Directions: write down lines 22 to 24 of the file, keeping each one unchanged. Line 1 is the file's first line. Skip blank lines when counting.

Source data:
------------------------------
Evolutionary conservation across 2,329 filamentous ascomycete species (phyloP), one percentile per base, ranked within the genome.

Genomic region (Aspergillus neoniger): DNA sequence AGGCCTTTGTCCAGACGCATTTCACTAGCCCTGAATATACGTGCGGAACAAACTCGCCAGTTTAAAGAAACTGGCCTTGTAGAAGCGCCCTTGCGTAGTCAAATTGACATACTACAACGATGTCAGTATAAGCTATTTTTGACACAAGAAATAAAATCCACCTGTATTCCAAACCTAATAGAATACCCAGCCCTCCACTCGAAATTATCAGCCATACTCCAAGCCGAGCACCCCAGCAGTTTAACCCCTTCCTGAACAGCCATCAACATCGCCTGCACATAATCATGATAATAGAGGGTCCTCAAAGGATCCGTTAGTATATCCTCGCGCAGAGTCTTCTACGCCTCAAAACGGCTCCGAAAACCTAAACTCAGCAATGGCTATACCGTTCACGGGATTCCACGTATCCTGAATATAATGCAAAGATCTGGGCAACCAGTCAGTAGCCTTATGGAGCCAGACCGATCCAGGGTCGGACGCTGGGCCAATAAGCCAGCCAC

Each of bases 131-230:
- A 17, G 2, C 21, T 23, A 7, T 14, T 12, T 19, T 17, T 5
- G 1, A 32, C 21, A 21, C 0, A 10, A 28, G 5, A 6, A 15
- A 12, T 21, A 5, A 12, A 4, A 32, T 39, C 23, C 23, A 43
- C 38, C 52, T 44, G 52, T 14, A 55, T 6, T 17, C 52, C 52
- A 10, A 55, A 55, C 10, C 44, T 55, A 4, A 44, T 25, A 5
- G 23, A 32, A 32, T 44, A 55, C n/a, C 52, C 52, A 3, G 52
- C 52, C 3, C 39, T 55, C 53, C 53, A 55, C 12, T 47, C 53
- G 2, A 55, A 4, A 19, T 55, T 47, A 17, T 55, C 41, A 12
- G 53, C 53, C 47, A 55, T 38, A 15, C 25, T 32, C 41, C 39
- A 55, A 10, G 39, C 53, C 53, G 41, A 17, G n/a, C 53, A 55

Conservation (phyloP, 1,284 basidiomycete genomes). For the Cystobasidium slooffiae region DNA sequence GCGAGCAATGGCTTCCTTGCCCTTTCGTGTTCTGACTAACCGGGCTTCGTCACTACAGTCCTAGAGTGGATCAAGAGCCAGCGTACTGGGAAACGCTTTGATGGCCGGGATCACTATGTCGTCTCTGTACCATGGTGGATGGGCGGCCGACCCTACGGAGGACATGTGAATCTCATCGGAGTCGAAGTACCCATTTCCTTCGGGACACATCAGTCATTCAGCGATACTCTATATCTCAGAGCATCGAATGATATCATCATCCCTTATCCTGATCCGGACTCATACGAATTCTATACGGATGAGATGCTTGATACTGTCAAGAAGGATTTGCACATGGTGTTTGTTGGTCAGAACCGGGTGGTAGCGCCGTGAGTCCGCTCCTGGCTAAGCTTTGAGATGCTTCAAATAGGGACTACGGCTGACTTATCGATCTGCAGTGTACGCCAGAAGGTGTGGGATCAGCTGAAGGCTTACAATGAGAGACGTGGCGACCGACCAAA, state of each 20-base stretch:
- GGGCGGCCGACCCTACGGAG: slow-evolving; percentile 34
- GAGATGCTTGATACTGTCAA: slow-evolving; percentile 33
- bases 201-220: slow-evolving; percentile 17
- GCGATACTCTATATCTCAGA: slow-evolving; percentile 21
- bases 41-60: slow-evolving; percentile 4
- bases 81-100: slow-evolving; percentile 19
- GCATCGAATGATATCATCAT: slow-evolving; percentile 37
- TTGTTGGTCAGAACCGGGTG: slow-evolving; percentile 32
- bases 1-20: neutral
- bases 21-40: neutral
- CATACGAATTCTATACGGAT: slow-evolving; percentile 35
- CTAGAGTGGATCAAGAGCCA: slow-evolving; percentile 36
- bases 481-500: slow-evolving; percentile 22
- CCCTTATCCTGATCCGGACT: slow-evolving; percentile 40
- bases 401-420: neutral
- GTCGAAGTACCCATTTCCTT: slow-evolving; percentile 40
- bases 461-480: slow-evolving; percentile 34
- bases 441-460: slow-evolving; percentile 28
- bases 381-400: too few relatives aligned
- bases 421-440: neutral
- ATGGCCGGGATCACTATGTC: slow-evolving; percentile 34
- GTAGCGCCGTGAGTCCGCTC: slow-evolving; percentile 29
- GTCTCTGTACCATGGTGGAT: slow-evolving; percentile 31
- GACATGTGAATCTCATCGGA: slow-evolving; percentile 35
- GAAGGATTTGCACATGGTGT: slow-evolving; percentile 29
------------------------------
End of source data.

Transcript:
- TTGTTGGTCAGAACCGGGTG: slow-evolving; percentile 32
- bases 1-20: neutral
- bases 21-40: neutral